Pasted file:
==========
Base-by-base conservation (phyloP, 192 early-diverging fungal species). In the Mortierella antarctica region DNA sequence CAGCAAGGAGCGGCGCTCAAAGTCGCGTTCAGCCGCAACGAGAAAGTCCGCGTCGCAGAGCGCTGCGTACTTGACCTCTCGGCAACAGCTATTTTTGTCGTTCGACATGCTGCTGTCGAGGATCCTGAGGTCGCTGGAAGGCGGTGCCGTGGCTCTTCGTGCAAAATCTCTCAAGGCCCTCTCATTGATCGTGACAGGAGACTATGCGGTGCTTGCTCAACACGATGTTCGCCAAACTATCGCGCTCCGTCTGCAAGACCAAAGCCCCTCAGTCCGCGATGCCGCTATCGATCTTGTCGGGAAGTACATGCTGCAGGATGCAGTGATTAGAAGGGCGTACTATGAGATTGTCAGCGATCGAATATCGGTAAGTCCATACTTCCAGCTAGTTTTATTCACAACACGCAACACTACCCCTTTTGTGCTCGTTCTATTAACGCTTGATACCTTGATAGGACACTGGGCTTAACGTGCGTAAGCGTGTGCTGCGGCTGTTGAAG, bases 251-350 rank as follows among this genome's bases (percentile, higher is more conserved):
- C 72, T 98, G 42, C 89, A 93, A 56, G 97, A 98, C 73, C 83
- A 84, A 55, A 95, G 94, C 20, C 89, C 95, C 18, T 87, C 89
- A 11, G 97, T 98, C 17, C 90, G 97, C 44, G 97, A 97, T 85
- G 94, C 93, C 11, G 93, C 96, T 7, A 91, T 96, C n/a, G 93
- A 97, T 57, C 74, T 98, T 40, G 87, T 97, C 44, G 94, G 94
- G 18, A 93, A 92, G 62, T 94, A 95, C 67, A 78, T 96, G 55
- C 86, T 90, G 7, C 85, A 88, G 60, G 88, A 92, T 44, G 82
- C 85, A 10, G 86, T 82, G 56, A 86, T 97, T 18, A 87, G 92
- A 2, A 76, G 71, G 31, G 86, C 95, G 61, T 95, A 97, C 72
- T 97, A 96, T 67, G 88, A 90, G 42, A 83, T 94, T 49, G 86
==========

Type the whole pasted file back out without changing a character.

Base-by-base conservation (phyloP, 192 early-diverging fungal species). In the Mortierella antarctica region DNA sequence CAGCAAGGAGCGGCGCTCAAAGTCGCGTTCAGCCGCAACGAGAAAGTCCGCGTCGCAGAGCGCTGCGTACTTGACCTCTCGGCAACAGCTATTTTTGTCGTTCGACATGCTGCTGTCGAGGATCCTGAGGTCGCTGGAAGGCGGTGCCGTGGCTCTTCGTGCAAAATCTCTCAAGGCCCTCTCATTGATCGTGACAGGAGACTATGCGGTGCTTGCTCAACACGATGTTCGCCAAACTATCGCGCTCCGTCTGCAAGACCAAAGCCCCTCAGTCCGCGATGCCGCTATCGATCTTGTCGGGAAGTACATGCTGCAGGATGCAGTGATTAGAAGGGCGTACTATGAGATTGTCAGCGATCGAATATCGGTAAGTCCATACTTCCAGCTAGTTTTATTCACAACACGCAACACTACCCCTTTTGTGCTCGTTCTATTAACGCTTGATACCTTGATAGGACACTGGGCTTAACGTGCGTAAGCGTGTGCTGCGGCTGTTGAAG, bases 251-350 rank as follows among this genome's bases (percentile, higher is more conserved):
- C 72, T 98, G 42, C 89, A 93, A 56, G 97, A 98, C 73, C 83
- A 84, A 55, A 95, G 94, C 20, C 89, C 95, C 18, T 87, C 89
- A 11, G 97, T 98, C 17, C 90, G 97, C 44, G 97, A 97, T 85
- G 94, C 93, C 11, G 93, C 96, T 7, A 91, T 96, C n/a, G 93
- A 97, T 57, C 74, T 98, T 40, G 87, T 97, C 44, G 94, G 94
- G 18, A 93, A 92, G 62, T 94, A 95, C 67, A 78, T 96, G 55
- C 86, T 90, G 7, C 85, A 88, G 60, G 88, A 92, T 44, G 82
- C 85, A 10, G 86, T 82, G 56, A 86, T 97, T 18, A 87, G 92
- A 2, A 76, G 71, G 31, G 86, C 95, G 61, T 95, A 97, C 72
- T 97, A 96, T 67, G 88, A 90, G 42, A 83, T 94, T 49, G 86